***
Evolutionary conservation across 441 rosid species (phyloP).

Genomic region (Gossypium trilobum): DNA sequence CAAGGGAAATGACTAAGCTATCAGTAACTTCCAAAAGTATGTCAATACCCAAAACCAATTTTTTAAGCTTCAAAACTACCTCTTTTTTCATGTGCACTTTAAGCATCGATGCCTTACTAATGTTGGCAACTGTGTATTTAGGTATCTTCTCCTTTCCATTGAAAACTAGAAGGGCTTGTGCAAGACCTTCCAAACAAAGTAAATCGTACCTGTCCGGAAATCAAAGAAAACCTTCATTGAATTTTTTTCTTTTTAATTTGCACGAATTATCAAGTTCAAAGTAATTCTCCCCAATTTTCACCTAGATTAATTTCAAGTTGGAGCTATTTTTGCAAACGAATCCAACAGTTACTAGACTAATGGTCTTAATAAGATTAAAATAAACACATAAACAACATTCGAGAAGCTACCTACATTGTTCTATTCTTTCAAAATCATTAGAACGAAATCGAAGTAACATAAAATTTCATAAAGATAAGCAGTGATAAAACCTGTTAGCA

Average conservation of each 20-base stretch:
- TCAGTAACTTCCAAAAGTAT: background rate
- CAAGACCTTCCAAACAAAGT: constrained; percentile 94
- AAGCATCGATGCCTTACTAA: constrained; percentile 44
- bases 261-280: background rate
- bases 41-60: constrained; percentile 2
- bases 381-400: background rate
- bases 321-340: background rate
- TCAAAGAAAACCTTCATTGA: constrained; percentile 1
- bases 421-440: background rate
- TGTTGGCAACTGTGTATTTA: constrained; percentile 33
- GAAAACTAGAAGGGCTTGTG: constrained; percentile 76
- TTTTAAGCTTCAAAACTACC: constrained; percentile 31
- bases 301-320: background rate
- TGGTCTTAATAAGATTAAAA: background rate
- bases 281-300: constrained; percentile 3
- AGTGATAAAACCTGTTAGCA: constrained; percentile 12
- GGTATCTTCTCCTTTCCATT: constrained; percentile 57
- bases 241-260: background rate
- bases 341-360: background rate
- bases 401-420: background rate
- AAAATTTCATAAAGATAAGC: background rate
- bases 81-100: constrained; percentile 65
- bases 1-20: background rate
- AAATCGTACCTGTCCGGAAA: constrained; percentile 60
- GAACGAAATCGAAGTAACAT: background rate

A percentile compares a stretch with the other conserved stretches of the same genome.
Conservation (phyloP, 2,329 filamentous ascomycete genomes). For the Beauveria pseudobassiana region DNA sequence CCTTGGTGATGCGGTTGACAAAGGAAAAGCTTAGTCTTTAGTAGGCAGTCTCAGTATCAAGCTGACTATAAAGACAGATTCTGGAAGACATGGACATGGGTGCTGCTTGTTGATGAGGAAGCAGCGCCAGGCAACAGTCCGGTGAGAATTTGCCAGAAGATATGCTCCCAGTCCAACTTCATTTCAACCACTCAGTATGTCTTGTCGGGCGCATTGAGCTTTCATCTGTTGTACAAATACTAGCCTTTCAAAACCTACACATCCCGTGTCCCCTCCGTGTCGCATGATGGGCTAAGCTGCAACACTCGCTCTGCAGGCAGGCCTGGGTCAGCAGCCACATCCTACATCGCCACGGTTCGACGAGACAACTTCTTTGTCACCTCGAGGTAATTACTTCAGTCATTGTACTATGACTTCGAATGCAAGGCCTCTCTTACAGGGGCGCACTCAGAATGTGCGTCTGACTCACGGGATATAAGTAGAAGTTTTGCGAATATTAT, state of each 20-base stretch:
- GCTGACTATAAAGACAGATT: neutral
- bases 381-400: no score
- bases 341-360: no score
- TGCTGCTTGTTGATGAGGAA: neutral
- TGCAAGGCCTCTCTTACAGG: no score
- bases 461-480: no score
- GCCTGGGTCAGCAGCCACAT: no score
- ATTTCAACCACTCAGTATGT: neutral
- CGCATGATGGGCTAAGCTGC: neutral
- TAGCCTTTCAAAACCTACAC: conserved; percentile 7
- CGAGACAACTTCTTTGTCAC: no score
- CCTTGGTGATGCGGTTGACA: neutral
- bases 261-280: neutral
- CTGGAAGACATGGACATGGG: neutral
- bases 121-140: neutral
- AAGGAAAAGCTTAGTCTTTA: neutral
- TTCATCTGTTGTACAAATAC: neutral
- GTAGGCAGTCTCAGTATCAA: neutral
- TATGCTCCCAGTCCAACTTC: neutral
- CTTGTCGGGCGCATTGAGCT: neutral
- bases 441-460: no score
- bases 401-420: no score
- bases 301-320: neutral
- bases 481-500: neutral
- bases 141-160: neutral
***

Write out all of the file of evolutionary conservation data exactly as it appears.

Evolutionary conservation across 441 rosid species (phyloP).

Genomic region (Gossypium trilobum): DNA sequence CAAGGGAAATGACTAAGCTATCAGTAACTTCCAAAAGTATGTCAATACCCAAAACCAATTTTTTAAGCTTCAAAACTACCTCTTTTTTCATGTGCACTTTAAGCATCGATGCCTTACTAATGTTGGCAACTGTGTATTTAGGTATCTTCTCCTTTCCATTGAAAACTAGAAGGGCTTGTGCAAGACCTTCCAAACAAAGTAAATCGTACCTGTCCGGAAATCAAAGAAAACCTTCATTGAATTTTTTTCTTTTTAATTTGCACGAATTATCAAGTTCAAAGTAATTCTCCCCAATTTTCACCTAGATTAATTTCAAGTTGGAGCTATTTTTGCAAACGAATCCAACAGTTACTAGACTAATGGTCTTAATAAGATTAAAATAAACACATAAACAACATTCGAGAAGCTACCTACATTGTTCTATTCTTTCAAAATCATTAGAACGAAATCGAAGTAACATAAAATTTCATAAAGATAAGCAGTGATAAAACCTGTTAGCA

Average conservation of each 20-base stretch:
- TCAGTAACTTCCAAAAGTAT: background rate
- CAAGACCTTCCAAACAAAGT: constrained; percentile 94
- AAGCATCGATGCCTTACTAA: constrained; percentile 44
- bases 261-280: background rate
- bases 41-60: constrained; percentile 2
- bases 381-400: background rate
- bases 321-340: background rate
- TCAAAGAAAACCTTCATTGA: constrained; percentile 1
- bases 421-440: background rate
- TGTTGGCAACTGTGTATTTA: constrained; percentile 33
- GAAAACTAGAAGGGCTTGTG: constrained; percentile 76
- TTTTAAGCTTCAAAACTACC: constrained; percentile 31
- bases 301-320: background rate
- TGGTCTTAATAAGATTAAAA: background rate
- bases 281-300: constrained; percentile 3
- AGTGATAAAACCTGTTAGCA: constrained; percentile 12
- GGTATCTTCTCCTTTCCATT: constrained; percentile 57
- bases 241-260: background rate
- bases 341-360: background rate
- bases 401-420: background rate
- AAAATTTCATAAAGATAAGC: background rate
- bases 81-100: constrained; percentile 65
- bases 1-20: background rate
- AAATCGTACCTGTCCGGAAA: constrained; percentile 60
- GAACGAAATCGAAGTAACAT: background rate

A percentile compares a stretch with the other conserved stretches of the same genome.
Conservation (phyloP, 2,329 filamentous ascomycete genomes). For the Beauveria pseudobassiana region DNA sequence CCTTGGTGATGCGGTTGACAAAGGAAAAGCTTAGTCTTTAGTAGGCAGTCTCAGTATCAAGCTGACTATAAAGACAGATTCTGGAAGACATGGACATGGGTGCTGCTTGTTGATGAGGAAGCAGCGCCAGGCAACAGTCCGGTGAGAATTTGCCAGAAGATATGCTCCCAGTCCAACTTCATTTCAACCACTCAGTATGTCTTGTCGGGCGCATTGAGCTTTCATCTGTTGTACAAATACTAGCCTTTCAAAACCTACACATCCCGTGTCCCCTCCGTGTCGCATGATGGGCTAAGCTGCAACACTCGCTCTGCAGGCAGGCCTGGGTCAGCAGCCACATCCTACATCGCCACGGTTCGACGAGACAACTTCTTTGTCACCTCGAGGTAATTACTTCAGTCATTGTACTATGACTTCGAATGCAAGGCCTCTCTTACAGGGGCGCACTCAGAATGTGCGTCTGACTCACGGGATATAAGTAGAAGTTTTGCGAATATTAT, state of each 20-base stretch:
- GCTGACTATAAAGACAGATT: neutral
- bases 381-400: no score
- bases 341-360: no score
- TGCTGCTTGTTGATGAGGAA: neutral
- TGCAAGGCCTCTCTTACAGG: no score
- bases 461-480: no score
- GCCTGGGTCAGCAGCCACAT: no score
- ATTTCAACCACTCAGTATGT: neutral
- CGCATGATGGGCTAAGCTGC: neutral
- TAGCCTTTCAAAACCTACAC: conserved; percentile 7
- CGAGACAACTTCTTTGTCAC: no score
- CCTTGGTGATGCGGTTGACA: neutral
- bases 261-280: neutral
- CTGGAAGACATGGACATGGG: neutral
- bases 121-140: neutral
- AAGGAAAAGCTTAGTCTTTA: neutral
- TTCATCTGTTGTACAAATAC: neutral
- GTAGGCAGTCTCAGTATCAA: neutral
- TATGCTCCCAGTCCAACTTC: neutral
- CTTGTCGGGCGCATTGAGCT: neutral
- bases 441-460: no score
- bases 401-420: no score
- bases 301-320: neutral
- bases 481-500: neutral
- bases 141-160: neutral